The Battle of Beresina was a partial victory of Russian forces over the French army
The Battle of Blackwater was fought in Ireland on August 14th 1598 when the Irish chief
O'Neil defeated the English under Sir Henry Bagnall. Pope Clement VIII sent O'Neil a
consecrated plume, and granted to his followers the same indulgence as to Crusaders.
The Battle of Bladensburg was an unsuccessful American attempt to check the British advance
on Washington on the 24th of August 1814 during the American War. The British entered
Washington later the same day.
The Battle of Blenheim was fought during the Spanish Succession, on August the 13th, 1704,
near the village of Blenheim in Bavaria. Anglo-Austrian forces, led by the British military
leader John Churchill, 1st duke of Marlborough, and the Austrian general Eugene of Savoy,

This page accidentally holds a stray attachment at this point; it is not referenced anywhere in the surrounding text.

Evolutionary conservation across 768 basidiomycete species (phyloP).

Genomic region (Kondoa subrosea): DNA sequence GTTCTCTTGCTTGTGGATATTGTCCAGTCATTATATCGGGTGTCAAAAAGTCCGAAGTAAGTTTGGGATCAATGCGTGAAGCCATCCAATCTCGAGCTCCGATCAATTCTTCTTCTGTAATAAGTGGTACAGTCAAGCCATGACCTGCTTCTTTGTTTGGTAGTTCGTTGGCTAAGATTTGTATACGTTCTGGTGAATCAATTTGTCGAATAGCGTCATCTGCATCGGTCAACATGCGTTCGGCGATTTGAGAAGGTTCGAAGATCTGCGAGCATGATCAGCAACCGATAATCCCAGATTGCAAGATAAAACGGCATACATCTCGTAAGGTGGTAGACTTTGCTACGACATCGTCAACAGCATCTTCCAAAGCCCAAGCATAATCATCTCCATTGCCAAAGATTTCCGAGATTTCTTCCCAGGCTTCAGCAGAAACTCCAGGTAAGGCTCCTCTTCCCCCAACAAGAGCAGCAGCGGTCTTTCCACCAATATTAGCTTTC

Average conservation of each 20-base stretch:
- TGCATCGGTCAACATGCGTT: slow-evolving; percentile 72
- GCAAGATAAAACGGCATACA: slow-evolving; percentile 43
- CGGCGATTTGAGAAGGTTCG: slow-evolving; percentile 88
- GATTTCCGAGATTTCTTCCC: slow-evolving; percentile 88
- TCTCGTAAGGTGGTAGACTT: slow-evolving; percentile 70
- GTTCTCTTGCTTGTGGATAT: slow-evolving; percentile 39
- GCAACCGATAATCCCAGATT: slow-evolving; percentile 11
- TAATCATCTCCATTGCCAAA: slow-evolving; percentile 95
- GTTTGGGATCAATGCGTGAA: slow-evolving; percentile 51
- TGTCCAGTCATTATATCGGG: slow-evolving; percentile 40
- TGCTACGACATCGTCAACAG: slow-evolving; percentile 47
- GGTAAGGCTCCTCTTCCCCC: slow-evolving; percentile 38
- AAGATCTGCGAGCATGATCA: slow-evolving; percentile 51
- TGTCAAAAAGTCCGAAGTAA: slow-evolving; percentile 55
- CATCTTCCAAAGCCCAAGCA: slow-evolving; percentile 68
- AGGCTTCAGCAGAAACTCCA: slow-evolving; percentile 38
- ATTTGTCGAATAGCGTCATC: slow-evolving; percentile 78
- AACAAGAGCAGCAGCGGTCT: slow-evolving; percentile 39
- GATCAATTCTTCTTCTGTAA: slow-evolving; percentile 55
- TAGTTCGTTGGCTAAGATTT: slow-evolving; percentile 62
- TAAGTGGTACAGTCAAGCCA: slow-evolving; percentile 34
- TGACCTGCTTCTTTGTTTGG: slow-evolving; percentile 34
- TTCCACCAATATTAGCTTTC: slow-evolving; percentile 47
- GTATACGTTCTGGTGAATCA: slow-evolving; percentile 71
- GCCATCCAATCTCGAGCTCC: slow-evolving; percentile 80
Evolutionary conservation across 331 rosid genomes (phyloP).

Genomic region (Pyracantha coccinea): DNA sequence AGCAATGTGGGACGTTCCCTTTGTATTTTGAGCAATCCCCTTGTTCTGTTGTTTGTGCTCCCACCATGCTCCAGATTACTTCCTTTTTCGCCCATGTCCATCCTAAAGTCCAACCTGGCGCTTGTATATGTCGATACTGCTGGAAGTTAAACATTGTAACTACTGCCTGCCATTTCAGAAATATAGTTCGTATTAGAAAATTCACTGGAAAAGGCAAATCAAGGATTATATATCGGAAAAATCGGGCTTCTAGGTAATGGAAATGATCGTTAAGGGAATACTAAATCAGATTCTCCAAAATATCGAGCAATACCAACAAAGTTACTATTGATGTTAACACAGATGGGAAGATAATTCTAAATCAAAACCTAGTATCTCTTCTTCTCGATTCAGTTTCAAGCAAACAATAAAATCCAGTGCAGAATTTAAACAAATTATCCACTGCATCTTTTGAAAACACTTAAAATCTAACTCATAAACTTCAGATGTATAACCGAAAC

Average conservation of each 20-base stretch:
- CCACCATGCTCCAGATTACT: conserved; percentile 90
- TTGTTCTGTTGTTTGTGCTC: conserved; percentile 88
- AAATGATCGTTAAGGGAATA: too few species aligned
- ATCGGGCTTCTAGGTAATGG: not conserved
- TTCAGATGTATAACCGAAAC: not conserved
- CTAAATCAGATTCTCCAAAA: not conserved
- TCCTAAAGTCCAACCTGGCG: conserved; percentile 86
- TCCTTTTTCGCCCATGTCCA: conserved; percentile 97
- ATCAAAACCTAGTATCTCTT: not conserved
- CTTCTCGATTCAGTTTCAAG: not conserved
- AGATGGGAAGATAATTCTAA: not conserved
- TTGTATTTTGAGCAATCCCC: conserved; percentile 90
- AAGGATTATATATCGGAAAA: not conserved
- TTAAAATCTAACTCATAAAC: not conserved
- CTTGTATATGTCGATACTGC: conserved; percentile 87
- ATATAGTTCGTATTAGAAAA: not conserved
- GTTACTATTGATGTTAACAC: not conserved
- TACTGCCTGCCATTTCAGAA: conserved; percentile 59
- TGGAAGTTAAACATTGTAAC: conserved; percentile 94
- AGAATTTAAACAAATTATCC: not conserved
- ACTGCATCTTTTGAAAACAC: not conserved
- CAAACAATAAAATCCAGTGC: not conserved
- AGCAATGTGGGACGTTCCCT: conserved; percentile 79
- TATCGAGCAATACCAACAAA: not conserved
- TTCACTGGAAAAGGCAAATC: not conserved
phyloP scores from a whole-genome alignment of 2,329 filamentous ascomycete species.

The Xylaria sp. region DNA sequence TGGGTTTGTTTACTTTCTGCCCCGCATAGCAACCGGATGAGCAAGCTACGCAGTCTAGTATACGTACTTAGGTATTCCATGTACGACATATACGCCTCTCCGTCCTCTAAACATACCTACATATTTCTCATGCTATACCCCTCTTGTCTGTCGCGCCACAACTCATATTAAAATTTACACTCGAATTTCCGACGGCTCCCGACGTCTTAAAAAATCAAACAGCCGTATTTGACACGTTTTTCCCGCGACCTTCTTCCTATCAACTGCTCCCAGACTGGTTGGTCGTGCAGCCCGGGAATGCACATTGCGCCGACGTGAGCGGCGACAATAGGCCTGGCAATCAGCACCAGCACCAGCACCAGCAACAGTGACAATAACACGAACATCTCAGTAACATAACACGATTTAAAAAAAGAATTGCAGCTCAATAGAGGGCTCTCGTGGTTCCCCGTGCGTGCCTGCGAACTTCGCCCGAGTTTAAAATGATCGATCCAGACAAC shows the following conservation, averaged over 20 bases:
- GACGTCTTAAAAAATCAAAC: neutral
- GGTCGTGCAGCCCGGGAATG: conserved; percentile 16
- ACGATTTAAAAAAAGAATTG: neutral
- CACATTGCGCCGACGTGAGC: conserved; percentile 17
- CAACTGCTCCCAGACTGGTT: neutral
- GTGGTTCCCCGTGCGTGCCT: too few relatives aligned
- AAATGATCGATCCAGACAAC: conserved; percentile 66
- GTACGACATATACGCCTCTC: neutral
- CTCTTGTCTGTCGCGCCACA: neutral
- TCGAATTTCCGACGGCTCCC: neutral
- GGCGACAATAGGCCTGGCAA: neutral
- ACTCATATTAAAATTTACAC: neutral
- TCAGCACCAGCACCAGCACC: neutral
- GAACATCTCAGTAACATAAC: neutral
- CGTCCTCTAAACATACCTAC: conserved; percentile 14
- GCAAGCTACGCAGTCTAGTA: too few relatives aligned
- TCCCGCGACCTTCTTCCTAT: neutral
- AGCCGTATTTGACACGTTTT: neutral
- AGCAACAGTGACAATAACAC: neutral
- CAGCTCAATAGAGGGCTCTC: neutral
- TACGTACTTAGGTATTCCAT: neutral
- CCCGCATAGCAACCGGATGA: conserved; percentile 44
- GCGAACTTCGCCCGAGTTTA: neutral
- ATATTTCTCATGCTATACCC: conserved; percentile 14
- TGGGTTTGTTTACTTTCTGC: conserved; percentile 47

defeated the French and Bavarians under the French marshal Camille de Tallard and Maximilian
II Emanuel, elector of Bavaria. The British and Austrian casualties were 4500 killed and 7500
wounded. The French and Bavarians lost a large but undetermined number; 11,000 were taken
prisoner. After this defeat French military domination of Europe began to decline.
The Battle of Blore Heath took place on the 23rd of September 1459 during the Wars of the
Roses between the Lancastrians under Lord Audley and the Yorkists under Lord Salisbury who
was marching from Yorkshire to join the Duke of York at Ludlow. Lord Audley was ordered to
intercept the Yorkist force and the two armies met head on two and a half miles east of
Market Drayton at a place called Blore Heath. Lord Salisbury, with 3,000 troops was
outnumbered by more than two to one, but could not avoid giving battle. Audley took up a
position just west of a little stream that crosses the Market Drayton-Newcastle-under-lyme